Working on the results of testing or deciding to fix a low body temperature is a collaborative self help process. It has its difficulties and requires the knowledge of a Central Management Control System Therapist.


What might cause a low body temperature?

  • Environment, internal or external
  • Thyroid or endocrine problems
  • Central hypothermia

Can a Low Body Temperature Be Fixed?

I fixed my low body temperature. I had a low body temperature, may be for two reasons; because I was of Irish second generation descent (famine) and this may have been then had an added inadvertent complication of anaesthesia as a child, one for an umbilical hernia operation and one for tooth extraction.

My family all have low body temperature. We thought it was normal. My temperature remained low, cycling around 35.8C or 96.44F during the daytime and down to about 35C or 95F during the night for about 52 years.

During my forties I began to accumulate many ill health problems. I put these down to aging and dismissed them. I did notice however that my contemporaries, in the main were doing much better than me, there had to be a difference between us. Then I developed a bigger, more serious illness and started to take notice. I began to focus on my temperature and wondered whether this were compromising my immune system. It took me about a year to find Steve Richfield, who had fixed his own compromised immune system and fortunately for me had written about it. Tapping into his knowledge and expertise, he very kindly supported me. I reset my body temperature to 37C or 98.6F, it took an initial two weeks then around 2-3 years of maintenance. I am still operating at 37C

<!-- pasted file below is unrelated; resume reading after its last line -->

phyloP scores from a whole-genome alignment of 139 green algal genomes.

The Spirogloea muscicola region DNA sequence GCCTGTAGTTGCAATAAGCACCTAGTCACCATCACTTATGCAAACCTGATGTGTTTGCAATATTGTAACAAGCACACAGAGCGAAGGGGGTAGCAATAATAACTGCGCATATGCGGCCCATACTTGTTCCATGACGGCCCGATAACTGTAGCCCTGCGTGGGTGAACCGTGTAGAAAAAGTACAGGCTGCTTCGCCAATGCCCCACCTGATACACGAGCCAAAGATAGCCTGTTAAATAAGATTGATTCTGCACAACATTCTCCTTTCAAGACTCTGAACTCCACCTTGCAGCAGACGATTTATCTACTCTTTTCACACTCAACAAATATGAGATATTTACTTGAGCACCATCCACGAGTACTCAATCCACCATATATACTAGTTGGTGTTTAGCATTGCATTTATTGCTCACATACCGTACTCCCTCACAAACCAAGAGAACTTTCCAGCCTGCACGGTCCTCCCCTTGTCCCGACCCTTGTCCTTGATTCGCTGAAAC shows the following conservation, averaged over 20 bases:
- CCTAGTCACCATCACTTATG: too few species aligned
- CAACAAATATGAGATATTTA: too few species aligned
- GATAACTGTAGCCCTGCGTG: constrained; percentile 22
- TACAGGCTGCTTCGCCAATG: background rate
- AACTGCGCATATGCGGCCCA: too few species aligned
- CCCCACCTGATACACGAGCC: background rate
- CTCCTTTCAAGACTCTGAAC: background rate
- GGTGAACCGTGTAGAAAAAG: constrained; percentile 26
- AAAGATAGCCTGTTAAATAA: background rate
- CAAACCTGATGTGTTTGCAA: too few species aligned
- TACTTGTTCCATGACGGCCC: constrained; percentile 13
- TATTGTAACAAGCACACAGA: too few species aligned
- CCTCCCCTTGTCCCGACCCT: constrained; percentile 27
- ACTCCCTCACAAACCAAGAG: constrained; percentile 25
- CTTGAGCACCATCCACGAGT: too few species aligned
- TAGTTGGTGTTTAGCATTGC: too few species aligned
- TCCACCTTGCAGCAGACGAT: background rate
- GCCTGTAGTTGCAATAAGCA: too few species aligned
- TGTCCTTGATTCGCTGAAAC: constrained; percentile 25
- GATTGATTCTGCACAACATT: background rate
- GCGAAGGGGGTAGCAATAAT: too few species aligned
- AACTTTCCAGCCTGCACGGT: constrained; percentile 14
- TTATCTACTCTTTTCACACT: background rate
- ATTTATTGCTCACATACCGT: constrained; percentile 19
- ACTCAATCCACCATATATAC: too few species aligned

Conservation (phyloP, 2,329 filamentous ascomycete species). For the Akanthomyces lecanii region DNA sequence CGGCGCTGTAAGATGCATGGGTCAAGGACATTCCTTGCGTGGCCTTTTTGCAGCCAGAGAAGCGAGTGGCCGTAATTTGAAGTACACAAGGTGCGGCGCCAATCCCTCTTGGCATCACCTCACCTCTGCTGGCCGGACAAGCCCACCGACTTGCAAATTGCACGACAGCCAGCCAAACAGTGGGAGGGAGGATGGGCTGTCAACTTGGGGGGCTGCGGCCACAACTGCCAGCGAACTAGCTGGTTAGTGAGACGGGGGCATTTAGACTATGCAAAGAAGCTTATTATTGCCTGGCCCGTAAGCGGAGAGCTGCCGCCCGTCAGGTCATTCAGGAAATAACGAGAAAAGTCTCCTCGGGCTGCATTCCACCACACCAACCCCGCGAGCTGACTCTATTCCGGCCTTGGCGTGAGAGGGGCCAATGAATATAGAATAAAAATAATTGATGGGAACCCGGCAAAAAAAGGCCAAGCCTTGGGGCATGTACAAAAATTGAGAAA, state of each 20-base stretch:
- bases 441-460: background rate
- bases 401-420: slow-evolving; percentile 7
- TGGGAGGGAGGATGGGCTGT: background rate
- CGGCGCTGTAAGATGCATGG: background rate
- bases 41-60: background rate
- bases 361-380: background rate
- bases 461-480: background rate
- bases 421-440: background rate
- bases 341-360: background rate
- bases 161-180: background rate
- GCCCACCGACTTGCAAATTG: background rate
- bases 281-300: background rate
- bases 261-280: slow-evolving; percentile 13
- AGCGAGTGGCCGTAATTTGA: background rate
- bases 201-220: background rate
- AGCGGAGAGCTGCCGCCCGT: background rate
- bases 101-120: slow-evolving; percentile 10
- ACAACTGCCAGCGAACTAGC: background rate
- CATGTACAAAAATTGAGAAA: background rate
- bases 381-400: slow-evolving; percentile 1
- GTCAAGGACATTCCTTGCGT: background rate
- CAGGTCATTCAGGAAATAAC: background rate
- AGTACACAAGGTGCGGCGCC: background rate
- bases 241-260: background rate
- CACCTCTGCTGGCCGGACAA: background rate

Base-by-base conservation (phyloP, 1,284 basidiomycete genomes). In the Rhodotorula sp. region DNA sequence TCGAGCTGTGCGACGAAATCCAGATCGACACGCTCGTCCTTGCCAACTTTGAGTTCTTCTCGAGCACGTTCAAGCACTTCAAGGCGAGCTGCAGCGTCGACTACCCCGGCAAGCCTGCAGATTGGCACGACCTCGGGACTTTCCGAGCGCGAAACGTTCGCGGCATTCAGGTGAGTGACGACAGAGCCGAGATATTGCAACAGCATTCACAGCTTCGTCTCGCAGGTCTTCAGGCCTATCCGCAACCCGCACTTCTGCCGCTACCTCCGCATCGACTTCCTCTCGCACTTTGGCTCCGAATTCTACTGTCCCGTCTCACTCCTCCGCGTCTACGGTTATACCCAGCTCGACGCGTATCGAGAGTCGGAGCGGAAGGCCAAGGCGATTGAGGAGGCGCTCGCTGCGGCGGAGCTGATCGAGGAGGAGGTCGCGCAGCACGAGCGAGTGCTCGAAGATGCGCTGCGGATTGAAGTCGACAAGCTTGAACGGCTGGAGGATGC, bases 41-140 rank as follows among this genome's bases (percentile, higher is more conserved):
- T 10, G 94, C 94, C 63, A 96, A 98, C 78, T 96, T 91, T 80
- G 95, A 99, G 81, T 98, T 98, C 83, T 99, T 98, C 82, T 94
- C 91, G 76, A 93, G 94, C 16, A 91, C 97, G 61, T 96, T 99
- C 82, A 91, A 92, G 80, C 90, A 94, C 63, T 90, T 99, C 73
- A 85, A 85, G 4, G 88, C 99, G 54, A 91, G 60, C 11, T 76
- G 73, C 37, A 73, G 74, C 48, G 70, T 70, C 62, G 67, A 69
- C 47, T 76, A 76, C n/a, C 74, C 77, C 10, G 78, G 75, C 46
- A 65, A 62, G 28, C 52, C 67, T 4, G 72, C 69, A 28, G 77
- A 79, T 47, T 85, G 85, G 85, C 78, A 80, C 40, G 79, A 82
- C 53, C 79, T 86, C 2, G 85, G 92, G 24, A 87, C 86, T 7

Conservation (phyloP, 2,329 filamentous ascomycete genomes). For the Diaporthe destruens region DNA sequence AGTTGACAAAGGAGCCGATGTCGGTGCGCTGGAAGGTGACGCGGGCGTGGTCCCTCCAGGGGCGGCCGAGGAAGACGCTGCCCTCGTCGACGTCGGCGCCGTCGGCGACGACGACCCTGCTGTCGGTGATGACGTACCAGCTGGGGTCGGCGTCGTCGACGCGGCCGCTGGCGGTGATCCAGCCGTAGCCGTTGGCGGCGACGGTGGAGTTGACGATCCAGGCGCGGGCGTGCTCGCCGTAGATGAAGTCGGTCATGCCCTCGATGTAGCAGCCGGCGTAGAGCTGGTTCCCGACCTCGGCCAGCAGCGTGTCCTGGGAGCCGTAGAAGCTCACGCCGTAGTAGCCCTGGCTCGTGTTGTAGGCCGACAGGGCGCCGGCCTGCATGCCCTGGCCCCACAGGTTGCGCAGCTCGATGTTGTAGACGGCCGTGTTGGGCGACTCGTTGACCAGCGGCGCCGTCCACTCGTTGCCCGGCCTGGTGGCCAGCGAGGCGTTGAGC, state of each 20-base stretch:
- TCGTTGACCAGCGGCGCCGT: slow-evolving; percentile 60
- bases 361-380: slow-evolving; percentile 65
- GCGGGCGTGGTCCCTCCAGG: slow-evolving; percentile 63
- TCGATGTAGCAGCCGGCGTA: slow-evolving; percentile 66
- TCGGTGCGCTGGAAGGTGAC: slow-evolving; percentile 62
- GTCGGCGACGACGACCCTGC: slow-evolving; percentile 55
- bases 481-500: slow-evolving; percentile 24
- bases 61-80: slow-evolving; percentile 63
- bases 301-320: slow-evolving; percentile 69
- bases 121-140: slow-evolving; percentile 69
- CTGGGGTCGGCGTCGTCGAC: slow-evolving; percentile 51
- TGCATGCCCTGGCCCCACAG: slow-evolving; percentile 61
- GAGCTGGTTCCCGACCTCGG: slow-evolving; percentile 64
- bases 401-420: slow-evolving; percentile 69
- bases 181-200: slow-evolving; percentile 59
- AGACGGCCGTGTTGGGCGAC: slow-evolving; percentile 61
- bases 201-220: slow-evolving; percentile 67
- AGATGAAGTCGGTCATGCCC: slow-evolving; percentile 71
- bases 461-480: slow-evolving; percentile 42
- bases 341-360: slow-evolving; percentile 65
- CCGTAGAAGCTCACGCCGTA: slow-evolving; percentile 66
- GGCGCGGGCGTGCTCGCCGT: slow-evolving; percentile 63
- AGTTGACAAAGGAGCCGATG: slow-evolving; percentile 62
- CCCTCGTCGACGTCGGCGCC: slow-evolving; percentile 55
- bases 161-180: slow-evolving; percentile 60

So, yes resetting can be done with a huge amount of commitment and effort and drive.

The Benefits of a Normal Body Temperature